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Women significantly more likely than men to have suboptimal adherence to HIV therapy
Michael Carter, 2017-02-08 07:10:00
Women are more
likely than men to have poor adherence to combination antiretroviral therapy
(cART), according to Canadian research published in HIV Medicine. Adherence was monitored in a cohort of over 4000 people
in British Columbia over 14 years. After controlling for injecting drug use
(IDU) and ethnicity, 57% of women and 77% of men attained optimum 95%
indicate that women are significantly less likely to achieve optimal adherence
to cART than men,” comment the authors. “Although both Indigenous ancestry and
history of injecting drug use have previously been found to impact adherence,
our study shows that sex maintains a significant and independent effect on
call for targeted research to identify barriers to adherence among women
taking HIV therapy so that women-centred HIV care and treatment services can be
Adherence is key
to the success of cART. The best outcomes have been observed in people who
take all, or nearly all, their doses at the correct time and the same way. Poor
adherence (below 95% with older regimens) can lead to viral breakthrough and
the emergence of drug-resistant virus.
HAART Observational Medical Evaluation and Research (HOMER) cohort in British
Columbia, Canada, designed a study to evaluate the effect of sex on adherence
over a 14-year period (2000-14), while taking into account factors known to
impact on adherence, especially IDU and indigenous ancestry.
“The study is
unique in that it examines sex differences in cART adherence longitudinally in
a large-population based cohort without the limitation of financial barriers to
treatment, while accounting for IDU status, ethnicity, and elapsed time from
initiation of therapy,” comment the authors.
population consisted of 4534 adults (20% women; 13% indigenous; 35%
history of IDU) who started cART after 2000. Adherence was monitored via
pharmacy refill at six-monthly intervals. Optimum adherence was defined as 95%
of doses taken.
followed for a median of 66 months.
Women were less
likely than men to have optimal adherence (57% vs 77%, p < 0.001). The difference between women and men was greatest among non-indigenous
individuals who did not have a history of IDU (70% vs 84%, p < 0.001).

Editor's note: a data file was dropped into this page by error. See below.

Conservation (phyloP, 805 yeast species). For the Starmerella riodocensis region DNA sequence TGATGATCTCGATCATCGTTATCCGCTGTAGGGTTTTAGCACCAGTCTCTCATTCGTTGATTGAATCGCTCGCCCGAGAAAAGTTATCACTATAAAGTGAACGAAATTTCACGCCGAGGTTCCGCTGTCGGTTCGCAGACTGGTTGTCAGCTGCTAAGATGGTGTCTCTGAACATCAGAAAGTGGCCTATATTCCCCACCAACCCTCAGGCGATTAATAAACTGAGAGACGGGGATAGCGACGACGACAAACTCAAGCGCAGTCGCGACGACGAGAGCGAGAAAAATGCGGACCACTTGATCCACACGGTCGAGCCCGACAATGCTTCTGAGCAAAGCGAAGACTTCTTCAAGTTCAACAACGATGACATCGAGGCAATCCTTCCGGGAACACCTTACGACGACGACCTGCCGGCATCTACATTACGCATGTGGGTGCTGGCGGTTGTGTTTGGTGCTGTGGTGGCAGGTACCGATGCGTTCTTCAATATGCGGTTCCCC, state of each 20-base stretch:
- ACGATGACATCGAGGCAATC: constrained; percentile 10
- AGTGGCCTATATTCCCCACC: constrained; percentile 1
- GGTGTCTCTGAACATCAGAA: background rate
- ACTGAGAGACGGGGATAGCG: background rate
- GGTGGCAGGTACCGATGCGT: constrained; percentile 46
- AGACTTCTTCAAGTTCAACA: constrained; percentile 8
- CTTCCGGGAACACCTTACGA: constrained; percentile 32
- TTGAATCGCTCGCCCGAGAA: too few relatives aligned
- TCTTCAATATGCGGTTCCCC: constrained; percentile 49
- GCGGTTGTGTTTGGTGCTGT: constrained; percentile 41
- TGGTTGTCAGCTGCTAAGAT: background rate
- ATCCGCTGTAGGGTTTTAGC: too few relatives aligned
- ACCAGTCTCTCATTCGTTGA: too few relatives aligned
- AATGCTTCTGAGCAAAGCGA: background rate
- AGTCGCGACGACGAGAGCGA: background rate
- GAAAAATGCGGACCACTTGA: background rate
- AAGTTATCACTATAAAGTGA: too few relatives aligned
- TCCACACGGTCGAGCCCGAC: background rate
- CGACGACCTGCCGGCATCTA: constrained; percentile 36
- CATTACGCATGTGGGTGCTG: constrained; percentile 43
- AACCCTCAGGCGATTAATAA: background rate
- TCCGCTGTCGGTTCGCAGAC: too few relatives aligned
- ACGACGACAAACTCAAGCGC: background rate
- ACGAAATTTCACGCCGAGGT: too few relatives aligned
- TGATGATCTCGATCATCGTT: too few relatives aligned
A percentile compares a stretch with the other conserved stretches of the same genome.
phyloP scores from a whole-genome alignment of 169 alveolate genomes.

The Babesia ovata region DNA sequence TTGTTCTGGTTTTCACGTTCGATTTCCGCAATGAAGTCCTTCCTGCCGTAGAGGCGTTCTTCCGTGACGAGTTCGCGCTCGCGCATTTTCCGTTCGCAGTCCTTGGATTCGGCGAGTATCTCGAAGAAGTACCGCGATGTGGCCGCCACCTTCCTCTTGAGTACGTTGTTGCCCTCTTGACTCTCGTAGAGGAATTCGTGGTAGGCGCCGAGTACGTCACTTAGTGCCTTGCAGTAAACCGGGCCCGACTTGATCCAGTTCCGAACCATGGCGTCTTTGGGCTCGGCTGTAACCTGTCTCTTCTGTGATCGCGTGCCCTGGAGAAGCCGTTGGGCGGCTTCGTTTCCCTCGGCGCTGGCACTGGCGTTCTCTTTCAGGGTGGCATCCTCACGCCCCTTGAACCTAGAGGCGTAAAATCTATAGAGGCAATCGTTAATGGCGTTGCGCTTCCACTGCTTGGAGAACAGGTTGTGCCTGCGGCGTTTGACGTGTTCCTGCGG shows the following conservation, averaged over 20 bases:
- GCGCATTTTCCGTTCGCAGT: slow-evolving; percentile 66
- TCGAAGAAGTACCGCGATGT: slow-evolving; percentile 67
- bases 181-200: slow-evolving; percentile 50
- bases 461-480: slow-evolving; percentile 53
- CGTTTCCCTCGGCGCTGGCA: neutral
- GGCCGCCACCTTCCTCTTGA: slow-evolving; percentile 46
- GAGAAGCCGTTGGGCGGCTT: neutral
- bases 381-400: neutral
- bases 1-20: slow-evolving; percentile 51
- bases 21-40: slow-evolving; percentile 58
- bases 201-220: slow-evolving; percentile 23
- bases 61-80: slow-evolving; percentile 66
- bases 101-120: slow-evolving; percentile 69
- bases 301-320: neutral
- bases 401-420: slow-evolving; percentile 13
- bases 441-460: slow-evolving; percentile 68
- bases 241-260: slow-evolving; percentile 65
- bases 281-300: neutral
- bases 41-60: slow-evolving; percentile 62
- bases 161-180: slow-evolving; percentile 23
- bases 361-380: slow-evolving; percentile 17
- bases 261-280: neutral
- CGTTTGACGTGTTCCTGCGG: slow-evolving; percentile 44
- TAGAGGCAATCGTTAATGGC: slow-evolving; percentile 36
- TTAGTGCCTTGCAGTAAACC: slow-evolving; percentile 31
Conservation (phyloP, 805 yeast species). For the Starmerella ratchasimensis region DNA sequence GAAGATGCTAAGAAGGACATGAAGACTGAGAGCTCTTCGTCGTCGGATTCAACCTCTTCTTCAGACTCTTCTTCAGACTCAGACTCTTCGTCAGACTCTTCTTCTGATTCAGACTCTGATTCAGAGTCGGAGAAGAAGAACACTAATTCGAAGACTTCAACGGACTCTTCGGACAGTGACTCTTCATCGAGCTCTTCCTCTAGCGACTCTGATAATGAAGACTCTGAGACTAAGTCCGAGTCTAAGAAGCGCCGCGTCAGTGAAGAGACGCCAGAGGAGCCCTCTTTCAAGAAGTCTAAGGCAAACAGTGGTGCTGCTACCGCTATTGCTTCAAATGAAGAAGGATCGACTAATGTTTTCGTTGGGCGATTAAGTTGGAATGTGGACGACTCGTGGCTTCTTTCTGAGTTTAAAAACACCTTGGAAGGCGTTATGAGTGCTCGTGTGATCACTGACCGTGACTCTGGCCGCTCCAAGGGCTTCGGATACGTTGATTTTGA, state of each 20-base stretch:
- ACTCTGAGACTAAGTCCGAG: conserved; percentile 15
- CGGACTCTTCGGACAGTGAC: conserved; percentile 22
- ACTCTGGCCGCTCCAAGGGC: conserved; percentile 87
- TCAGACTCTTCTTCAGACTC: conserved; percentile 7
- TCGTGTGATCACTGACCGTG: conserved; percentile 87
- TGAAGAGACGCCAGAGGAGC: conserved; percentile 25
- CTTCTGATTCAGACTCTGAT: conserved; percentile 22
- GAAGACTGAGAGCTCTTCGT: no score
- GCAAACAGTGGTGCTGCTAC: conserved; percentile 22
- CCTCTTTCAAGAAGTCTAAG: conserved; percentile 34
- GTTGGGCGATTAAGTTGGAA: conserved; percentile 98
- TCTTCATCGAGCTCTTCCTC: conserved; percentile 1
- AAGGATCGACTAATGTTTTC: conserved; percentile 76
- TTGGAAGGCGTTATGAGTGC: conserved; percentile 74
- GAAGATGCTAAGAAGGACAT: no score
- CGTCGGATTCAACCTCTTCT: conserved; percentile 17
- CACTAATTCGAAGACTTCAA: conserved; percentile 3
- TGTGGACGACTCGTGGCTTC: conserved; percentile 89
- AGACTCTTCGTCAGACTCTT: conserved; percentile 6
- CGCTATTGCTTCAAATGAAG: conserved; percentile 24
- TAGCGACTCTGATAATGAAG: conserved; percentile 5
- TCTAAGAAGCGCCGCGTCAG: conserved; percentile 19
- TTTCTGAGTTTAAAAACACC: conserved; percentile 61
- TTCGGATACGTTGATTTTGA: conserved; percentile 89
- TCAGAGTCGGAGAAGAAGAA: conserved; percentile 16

Female sex was
independently and significantly associated with suboptimal adherence after
controlling for factors potentially associated with taking therapy, including
age, history of IDU, indigenous ancestry, MSM and year of initiation of cART
(AOR = 0.55; 95% CI 0.48-0.63).
The authors draw particular attention to the need to overcome a history of distrust, marginalisation and poor health outcomes that has arisen among Canada's indigenous population as a result of the history of colonialism.
“There is a need for culturally competent HIV-related care to
support cART adherence and to build trust between Indigenous people and non-Indigenous
HIV-care providers,” write the authors. “While injecting drug use does increase
the likelihood of sub-optimal adherence among PLWH [people living with HIV],
this study shows that sex maintains a central role in predicting adherence.”
believe their findings have implications for long-term targets to control the
“To reach the
goals of the 90-90-90 and Treatment as Prevention, there is a need to identify
where women are being lost along the Cascade of Care, under what circumstances,
and how they can best be supported in their care at the varying levels of the
Cascade,” conclude the authors. “Existing interventions to support cART adherence
may not identify and care for the specific needs of women and, thus, may not be
sufficient for the women who access them. The care of women, and barriers to
women’s care along the Cascade, are particularly important to address if we are
to meet the goals of UNAIDS’ 90-90-90 campaign to end AIDS by 2030.”